Ann Gurkin

Perfect. Great. And then congratulations on paying down some debt, what is your outlook for further reducing debt in fiscal 2019?

Joel Thomas

We’re going to stay with the range of 25 million to 50 million. We’ve already taken down just inside of 11 million, and we’re going to continue to kind of hit – look to hit that range of 25 million to 50 million.

Ann Gurkin

Great. And then gross margins of 13%, very impressive towards the high-end of historical ranges, so how should I think about gross margin for your business as you look out for next 3 to 5 years?

Joel Thomas

We see a lot of good opportunity there and a lot of fit, when you think about what we can do on the margin front, really starts with volumes right. And if you look at our full-service volumes over the last three years, we’ve been sort of in that 381 million to 383 million kilo range. So, we’ve been holding, I think pretty tight there and there are opportunities to potentially see that grow a little bit further as we look at what’s happening in various markets and the demand for our sustainability capabilities or track and trace all the other pieces that bring value to our customers. And so, as we look at those opportunities, we’re looking for profitable incremental business and at the same time we’re also looking to drive improved efficiency in our factories.

We’ve spent a lot of time with a factory roadmap exercise that has really looked to try to take costs out of the factory. So, anything that we can find that’s incremental whether it be new business or cost savings opportunities, we’re going to be looking to just to try to drive those, and that again is included in what we're looking at for this fiscal year 2019.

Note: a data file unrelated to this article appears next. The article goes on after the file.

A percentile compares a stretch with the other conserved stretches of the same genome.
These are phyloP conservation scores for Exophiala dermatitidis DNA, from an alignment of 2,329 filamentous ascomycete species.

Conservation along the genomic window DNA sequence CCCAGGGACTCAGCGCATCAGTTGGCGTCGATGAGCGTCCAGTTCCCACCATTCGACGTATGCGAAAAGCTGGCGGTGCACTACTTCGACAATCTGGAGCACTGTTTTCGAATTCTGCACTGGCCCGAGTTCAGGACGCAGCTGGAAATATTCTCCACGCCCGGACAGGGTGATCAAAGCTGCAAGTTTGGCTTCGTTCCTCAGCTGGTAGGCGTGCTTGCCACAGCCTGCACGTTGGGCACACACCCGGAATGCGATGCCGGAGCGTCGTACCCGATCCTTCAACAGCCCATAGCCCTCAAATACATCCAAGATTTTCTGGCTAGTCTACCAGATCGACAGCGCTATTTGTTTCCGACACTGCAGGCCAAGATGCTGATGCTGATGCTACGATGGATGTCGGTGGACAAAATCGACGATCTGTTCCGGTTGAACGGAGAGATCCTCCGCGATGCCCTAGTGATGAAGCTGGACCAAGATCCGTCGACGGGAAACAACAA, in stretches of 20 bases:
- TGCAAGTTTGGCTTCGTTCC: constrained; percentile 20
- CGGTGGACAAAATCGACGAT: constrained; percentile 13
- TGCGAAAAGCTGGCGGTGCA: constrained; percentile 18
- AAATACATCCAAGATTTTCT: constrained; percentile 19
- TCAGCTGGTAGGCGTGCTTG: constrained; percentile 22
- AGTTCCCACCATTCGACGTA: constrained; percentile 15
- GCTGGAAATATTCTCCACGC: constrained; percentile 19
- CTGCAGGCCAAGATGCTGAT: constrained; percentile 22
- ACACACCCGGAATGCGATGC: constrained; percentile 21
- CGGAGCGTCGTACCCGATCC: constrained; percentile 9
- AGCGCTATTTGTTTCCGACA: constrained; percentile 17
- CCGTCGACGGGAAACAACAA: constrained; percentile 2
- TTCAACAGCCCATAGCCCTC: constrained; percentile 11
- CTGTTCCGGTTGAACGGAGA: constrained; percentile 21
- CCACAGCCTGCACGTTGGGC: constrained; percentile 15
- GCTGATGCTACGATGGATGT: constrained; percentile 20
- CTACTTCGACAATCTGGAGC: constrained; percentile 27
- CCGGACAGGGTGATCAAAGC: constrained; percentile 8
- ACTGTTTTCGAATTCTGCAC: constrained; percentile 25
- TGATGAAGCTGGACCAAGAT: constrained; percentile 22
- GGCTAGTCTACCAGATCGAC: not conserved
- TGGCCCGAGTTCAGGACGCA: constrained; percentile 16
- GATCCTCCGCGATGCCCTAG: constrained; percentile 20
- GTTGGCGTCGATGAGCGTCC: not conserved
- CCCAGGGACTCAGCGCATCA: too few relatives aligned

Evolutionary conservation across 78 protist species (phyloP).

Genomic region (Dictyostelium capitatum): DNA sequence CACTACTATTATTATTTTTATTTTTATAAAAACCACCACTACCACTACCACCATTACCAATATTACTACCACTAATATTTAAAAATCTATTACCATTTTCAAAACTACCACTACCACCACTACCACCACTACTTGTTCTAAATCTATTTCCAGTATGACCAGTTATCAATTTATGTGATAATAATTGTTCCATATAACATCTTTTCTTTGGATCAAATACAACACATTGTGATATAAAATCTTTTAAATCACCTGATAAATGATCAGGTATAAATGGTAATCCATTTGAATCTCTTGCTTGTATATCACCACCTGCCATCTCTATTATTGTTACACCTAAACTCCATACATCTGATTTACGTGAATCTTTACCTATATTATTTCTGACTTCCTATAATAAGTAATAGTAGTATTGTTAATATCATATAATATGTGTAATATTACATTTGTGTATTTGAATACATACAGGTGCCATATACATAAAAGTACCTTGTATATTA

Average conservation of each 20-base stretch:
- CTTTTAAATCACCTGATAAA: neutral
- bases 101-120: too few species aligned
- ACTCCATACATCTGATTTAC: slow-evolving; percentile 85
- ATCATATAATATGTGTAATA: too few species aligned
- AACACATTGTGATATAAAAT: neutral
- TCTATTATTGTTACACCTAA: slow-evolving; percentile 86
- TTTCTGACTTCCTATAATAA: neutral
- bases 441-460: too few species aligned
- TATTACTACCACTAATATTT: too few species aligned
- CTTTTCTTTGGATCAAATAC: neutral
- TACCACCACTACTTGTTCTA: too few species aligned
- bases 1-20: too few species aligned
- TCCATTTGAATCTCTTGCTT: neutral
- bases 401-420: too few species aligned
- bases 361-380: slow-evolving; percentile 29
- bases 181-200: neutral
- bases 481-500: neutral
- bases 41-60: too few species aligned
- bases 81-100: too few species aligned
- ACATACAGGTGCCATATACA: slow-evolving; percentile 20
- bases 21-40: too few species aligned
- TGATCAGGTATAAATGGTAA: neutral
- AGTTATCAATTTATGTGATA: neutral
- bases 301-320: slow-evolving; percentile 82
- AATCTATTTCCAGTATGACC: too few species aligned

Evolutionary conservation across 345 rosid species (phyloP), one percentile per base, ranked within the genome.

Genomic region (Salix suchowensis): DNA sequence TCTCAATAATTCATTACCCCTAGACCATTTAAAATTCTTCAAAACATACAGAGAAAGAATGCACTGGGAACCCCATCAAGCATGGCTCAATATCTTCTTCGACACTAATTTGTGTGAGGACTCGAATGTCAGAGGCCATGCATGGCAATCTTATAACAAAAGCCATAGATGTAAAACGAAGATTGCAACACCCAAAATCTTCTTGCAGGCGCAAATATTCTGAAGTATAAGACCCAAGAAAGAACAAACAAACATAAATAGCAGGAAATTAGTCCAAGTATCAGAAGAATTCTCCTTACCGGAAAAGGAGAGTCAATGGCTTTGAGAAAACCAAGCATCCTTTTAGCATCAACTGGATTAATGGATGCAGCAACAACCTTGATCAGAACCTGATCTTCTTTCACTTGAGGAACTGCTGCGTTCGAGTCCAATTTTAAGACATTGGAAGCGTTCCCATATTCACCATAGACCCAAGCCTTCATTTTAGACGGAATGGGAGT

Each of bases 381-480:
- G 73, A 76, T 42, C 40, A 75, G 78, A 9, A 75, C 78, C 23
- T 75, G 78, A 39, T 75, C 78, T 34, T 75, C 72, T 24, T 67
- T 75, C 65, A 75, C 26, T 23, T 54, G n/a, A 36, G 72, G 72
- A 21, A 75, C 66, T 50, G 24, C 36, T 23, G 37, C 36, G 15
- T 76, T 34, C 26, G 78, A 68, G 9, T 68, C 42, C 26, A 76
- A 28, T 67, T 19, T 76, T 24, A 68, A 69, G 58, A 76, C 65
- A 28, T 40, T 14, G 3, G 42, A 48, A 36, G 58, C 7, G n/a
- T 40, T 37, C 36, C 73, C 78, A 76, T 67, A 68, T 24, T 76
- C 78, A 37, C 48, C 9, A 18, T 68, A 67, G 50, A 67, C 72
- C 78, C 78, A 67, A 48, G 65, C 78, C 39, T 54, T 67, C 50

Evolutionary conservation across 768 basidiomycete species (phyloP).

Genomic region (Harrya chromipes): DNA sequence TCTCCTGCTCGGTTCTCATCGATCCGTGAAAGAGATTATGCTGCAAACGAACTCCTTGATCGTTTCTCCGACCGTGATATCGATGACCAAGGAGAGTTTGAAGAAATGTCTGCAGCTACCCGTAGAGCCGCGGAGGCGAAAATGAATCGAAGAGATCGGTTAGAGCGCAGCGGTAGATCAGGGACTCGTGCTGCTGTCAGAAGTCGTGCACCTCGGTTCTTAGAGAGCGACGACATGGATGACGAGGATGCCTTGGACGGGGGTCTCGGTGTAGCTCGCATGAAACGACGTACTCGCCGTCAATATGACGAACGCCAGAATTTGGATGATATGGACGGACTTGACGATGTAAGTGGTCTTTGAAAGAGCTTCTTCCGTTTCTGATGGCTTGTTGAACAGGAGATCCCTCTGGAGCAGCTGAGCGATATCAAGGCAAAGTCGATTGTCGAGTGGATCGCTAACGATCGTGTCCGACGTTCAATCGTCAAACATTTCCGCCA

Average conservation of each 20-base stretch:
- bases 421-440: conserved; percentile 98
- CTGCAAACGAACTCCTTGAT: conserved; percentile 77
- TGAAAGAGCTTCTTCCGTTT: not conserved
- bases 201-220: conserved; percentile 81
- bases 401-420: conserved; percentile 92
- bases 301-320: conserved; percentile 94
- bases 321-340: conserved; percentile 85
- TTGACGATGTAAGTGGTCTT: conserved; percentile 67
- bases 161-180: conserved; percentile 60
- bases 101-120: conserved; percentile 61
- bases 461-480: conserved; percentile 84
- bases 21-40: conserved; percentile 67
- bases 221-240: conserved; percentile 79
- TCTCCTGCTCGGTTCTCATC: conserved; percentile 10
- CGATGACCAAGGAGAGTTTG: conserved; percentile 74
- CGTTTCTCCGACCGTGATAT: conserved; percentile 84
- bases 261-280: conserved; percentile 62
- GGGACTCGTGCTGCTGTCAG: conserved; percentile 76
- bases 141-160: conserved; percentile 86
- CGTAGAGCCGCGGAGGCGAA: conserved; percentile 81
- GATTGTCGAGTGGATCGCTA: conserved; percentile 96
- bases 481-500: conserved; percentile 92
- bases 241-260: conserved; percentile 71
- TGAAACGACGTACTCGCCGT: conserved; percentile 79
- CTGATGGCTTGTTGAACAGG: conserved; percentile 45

Pieter Sikkel

And then obviously as we continue to grow our next generations product business that have significantly higher margin, associated with business there, and apart from increasing average margin percentage across the group you should, over a period of time start seeing more stability and earnings across different quarters as we have more regular business as well.

Ann Gurkin

Fantastic. And then, my next question is about, I don’t know if you have addressed this, I’m sorry, I was late on the call, but have you experienced any shipment delays in Brazil due to the strike?

Pieter Sikkel

In terms of Brazil, we haven't seen any delays in terms of our purchase program as proceeded as normal. We did have because of the strike as everybody did fuel shortages and trucking shortages in Brazil, so we closed our facility for one week, but we're back open and running again and we don't see that causing any significant delays for the year.

Ann Gurkin

Okay. And then, sorry, one more question, SG&A for the year was up in fiscal 2019 to what, around 149 reflecting I imagine investment in the business, is that correct? And then how should we think about that for fiscal 2019 SG&A?

Joel Thomas

Ann, so, when you kind of think about the moment from 2017 to 2018, we had about $13.6 million change there. Okay. And so, we had an AR reversal that had occurred in the prior year of about 5.5 million and then in total about 6.5 million associated with our one tomorrow transformation program. So, when you look at the impact of those, the net impact of those, it’s about $12 million give or take. So, if that’s what you're seeing, primarily in the change year-over-year. As we look at 2019, we think there – as I mentioned a little bit ago, the “One Tomorrow” cost we're going to be looking to have those taper off here pretty quickly as we're moving through the year and executing on the new transformation plan. So that should be a positive and as to AR reversals those happen from time to time and…

Ann Gurkin

Yes, sure. Okay. That’s great. Thank you all very much.

Operator

Our next question comes from Brendan Whittington with BulwarkBay Investors.

Brendan Whittington

Good morning.

Joel Thomas

Good morning.

Brendan Whittington

Quick question I had around anticipated CapEx spend for the coming year and if you could split between the core business and new ventures? Thank you.